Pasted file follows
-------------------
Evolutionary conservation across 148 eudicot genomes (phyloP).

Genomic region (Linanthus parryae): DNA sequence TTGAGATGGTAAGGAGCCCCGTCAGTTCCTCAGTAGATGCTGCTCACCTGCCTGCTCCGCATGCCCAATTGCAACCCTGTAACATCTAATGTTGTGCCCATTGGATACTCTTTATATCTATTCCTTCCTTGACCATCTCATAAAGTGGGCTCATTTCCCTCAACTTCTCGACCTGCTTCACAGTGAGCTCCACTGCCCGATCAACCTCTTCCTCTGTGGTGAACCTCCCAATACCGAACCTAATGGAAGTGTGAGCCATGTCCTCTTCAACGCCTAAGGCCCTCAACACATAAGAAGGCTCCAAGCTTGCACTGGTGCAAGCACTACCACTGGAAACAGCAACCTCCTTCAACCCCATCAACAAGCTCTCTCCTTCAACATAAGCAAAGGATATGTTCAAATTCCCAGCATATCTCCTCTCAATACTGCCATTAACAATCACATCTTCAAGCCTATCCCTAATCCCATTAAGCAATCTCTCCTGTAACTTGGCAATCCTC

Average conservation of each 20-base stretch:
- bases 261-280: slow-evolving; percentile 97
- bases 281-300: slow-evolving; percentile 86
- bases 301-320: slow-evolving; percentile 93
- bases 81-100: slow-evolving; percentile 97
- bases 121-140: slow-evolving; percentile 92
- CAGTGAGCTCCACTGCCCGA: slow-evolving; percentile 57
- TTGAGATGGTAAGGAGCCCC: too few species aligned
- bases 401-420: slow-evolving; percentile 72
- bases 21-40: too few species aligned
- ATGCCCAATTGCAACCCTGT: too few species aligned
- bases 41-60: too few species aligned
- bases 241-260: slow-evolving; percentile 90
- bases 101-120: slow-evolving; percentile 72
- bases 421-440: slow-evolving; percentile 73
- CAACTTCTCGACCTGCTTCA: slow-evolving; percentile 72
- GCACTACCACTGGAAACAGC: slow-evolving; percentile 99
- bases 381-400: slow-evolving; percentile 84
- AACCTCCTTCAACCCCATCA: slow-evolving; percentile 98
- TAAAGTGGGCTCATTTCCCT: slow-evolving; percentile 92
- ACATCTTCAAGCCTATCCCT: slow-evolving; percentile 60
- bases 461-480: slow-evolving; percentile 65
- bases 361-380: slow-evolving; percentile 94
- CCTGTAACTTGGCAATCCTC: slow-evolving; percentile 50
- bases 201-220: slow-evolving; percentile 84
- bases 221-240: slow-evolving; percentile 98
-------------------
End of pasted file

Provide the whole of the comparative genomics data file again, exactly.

Evolutionary conservation across 148 eudicot genomes (phyloP).

Genomic region (Linanthus parryae): DNA sequence TTGAGATGGTAAGGAGCCCCGTCAGTTCCTCAGTAGATGCTGCTCACCTGCCTGCTCCGCATGCCCAATTGCAACCCTGTAACATCTAATGTTGTGCCCATTGGATACTCTTTATATCTATTCCTTCCTTGACCATCTCATAAAGTGGGCTCATTTCCCTCAACTTCTCGACCTGCTTCACAGTGAGCTCCACTGCCCGATCAACCTCTTCCTCTGTGGTGAACCTCCCAATACCGAACCTAATGGAAGTGTGAGCCATGTCCTCTTCAACGCCTAAGGCCCTCAACACATAAGAAGGCTCCAAGCTTGCACTGGTGCAAGCACTACCACTGGAAACAGCAACCTCCTTCAACCCCATCAACAAGCTCTCTCCTTCAACATAAGCAAAGGATATGTTCAAATTCCCAGCATATCTCCTCTCAATACTGCCATTAACAATCACATCTTCAAGCCTATCCCTAATCCCATTAAGCAATCTCTCCTGTAACTTGGCAATCCTC

Average conservation of each 20-base stretch:
- bases 261-280: slow-evolving; percentile 97
- bases 281-300: slow-evolving; percentile 86
- bases 301-320: slow-evolving; percentile 93
- bases 81-100: slow-evolving; percentile 97
- bases 121-140: slow-evolving; percentile 92
- CAGTGAGCTCCACTGCCCGA: slow-evolving; percentile 57
- TTGAGATGGTAAGGAGCCCC: too few species aligned
- bases 401-420: slow-evolving; percentile 72
- bases 21-40: too few species aligned
- ATGCCCAATTGCAACCCTGT: too few species aligned
- bases 41-60: too few species aligned
- bases 241-260: slow-evolving; percentile 90
- bases 101-120: slow-evolving; percentile 72
- bases 421-440: slow-evolving; percentile 73
- CAACTTCTCGACCTGCTTCA: slow-evolving; percentile 72
- GCACTACCACTGGAAACAGC: slow-evolving; percentile 99
- bases 381-400: slow-evolving; percentile 84
- AACCTCCTTCAACCCCATCA: slow-evolving; percentile 98
- TAAAGTGGGCTCATTTCCCT: slow-evolving; percentile 92
- ACATCTTCAAGCCTATCCCT: slow-evolving; percentile 60
- bases 461-480: slow-evolving; percentile 65
- bases 361-380: slow-evolving; percentile 94
- CCTGTAACTTGGCAATCCTC: slow-evolving; percentile 50
- bases 201-220: slow-evolving; percentile 84
- bases 221-240: slow-evolving; percentile 98